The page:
While most other election deniers around the country conceded after losing their races in November, Lake did not. She has touted her legal battle in fundraising appeals and speeches around the country.
Lake did not immediately comment on the ruling.
She filed suit after losing to Hobbs by about 17,000 votes, asking the courts to install her as governor or order a new election. Thompson dismissed the case, but the Arizona Supreme Court revived a claim that challenges how signature verification procedures were used on early ballots in Maricopa County, home to more than 60% of the state’s voters. County officials had defended the signature verification efforts and said they had nothing to hide.
Lake’s signature verification claim was the subject of a three-day trial. Her lawyers argued that there was evidence that lower-level screeners who found inconsistencies in signatures ran them up the chain of command, where they were neglected by higher level verifiers.
She did not contest whether voters’ signatures on ballot envelopes matched those in their voting records.
The former TV anchor faced a high bar in proving not only her allegation over signature verification efforts but also that it affected the outcome of her race.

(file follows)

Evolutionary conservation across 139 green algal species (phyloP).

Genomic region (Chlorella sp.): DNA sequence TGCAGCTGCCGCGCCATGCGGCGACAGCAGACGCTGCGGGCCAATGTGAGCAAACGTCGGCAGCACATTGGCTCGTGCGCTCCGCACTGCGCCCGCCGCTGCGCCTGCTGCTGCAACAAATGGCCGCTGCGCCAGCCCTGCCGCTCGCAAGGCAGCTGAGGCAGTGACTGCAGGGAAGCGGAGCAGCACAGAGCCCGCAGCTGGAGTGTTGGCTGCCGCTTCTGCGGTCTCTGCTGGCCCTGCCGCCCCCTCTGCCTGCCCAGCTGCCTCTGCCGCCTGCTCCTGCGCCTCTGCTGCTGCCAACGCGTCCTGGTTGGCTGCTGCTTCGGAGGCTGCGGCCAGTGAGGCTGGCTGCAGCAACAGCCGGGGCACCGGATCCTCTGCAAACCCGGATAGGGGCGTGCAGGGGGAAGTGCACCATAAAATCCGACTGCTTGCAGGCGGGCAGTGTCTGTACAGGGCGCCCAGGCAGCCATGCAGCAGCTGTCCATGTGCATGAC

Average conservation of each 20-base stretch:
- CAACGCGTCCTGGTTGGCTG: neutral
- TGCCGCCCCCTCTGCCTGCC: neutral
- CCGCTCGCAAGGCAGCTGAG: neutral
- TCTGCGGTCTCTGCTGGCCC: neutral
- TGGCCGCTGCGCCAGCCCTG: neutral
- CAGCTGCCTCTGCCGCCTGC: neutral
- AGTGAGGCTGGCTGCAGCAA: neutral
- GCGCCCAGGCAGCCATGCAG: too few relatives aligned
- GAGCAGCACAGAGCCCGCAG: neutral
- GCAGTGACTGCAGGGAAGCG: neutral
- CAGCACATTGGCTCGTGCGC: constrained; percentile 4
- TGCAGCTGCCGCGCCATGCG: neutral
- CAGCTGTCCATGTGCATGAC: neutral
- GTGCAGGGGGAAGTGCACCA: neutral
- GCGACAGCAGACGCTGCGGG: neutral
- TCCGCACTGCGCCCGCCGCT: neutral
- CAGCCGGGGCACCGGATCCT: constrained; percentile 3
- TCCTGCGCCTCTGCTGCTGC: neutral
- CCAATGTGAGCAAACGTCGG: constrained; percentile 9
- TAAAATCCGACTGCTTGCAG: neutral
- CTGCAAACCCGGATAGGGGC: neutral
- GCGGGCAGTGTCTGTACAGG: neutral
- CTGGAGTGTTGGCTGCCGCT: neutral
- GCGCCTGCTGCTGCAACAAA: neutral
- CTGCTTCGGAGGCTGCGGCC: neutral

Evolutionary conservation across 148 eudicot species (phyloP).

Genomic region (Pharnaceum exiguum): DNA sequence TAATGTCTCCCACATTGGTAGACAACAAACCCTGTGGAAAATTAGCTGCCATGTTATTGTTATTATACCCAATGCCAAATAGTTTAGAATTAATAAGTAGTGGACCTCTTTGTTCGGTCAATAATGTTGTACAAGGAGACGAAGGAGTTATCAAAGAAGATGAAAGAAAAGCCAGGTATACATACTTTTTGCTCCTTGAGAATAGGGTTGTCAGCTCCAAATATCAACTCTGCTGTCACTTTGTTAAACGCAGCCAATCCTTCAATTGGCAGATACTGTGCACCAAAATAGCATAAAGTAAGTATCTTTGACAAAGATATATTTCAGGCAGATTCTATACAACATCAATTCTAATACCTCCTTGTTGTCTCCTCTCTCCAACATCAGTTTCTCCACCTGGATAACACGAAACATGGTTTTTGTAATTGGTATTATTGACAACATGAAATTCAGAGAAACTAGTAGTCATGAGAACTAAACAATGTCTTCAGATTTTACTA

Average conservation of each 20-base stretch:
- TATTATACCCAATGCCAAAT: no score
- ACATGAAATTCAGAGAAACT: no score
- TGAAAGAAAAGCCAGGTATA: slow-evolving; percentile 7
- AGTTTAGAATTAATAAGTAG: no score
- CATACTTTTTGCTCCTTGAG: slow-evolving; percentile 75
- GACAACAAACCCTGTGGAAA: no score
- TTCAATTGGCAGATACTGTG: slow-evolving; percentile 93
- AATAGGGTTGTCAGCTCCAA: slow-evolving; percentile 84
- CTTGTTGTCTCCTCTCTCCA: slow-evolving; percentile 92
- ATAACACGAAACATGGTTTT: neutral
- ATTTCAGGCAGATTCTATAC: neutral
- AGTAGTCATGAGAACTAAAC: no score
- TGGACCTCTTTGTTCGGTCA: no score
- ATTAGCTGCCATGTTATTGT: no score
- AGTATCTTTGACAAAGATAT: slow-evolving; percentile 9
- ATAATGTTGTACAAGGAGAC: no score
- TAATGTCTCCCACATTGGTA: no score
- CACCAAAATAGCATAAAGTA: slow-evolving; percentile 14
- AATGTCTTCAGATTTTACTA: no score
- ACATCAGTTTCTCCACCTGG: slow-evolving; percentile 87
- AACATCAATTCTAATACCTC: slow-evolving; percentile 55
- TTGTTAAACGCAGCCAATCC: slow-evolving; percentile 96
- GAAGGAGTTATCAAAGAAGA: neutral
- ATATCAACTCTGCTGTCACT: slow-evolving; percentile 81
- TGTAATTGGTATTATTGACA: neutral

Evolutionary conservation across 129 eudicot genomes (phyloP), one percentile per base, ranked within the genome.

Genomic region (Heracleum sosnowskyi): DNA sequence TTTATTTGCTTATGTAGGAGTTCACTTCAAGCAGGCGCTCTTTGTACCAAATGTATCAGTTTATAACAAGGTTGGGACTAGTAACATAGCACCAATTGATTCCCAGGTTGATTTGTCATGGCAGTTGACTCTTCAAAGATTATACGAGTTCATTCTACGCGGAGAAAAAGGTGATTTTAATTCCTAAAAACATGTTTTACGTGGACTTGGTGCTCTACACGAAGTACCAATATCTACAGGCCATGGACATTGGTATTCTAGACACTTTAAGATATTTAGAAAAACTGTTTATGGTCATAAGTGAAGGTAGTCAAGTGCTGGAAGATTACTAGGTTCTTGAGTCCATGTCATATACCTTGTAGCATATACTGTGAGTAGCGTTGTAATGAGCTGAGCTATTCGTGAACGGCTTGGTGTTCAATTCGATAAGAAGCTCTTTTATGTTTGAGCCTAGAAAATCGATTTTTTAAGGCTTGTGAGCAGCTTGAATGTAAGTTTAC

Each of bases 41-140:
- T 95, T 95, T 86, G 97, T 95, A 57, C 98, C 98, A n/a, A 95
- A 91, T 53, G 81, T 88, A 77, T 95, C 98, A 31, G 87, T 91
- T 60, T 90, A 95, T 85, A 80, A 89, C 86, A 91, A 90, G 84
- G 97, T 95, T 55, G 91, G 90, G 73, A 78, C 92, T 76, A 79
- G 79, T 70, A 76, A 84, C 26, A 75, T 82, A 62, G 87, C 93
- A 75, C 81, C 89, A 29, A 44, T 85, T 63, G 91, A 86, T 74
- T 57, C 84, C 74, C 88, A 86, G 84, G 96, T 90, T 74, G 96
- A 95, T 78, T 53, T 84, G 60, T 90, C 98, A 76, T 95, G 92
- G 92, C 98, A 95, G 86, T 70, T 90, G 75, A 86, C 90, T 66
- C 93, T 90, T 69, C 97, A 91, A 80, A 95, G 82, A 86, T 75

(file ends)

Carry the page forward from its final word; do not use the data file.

Thompson, who was appointed to the bench by former Republican Gov. Jan Brewer, said she did not meet that high bar.
“The evidence the Court received does not support Plaintiff’s remaining claim,” he wrote.
Earlier in her lawsuit, Lake had focused on problems with ballot printers at some polling places in Maricopa County. The defective printers produced ballots that were too light to be read by the on-site tabulators at polling places. Lines were backed up in some areas amid the confusion. Lake alleged ballot printer problems were the result of intentional misconduct.
County officials say everyone had a chance to vote and all ballots were counted because those affected by the printers were taken to more sophisticated counters at election headquarters.
In mid-February, the Arizona Court of Appeals rejected Lake’s assertions, concluding she presented no evidence that voters whose ballots were unreadable by tabulators at polling places were unable to vote.
The following month, the state Supreme Court declined to hear nearly all of Lake’s appeal, saying there was no evidence to support her claim that more than 35,000 ballots were added to vote totals.
Earlier this month, the court sanctioned Lake’s lawyers $2,000 for making false statements when saying that more than 35,000 ballots had been improperly added to the total count.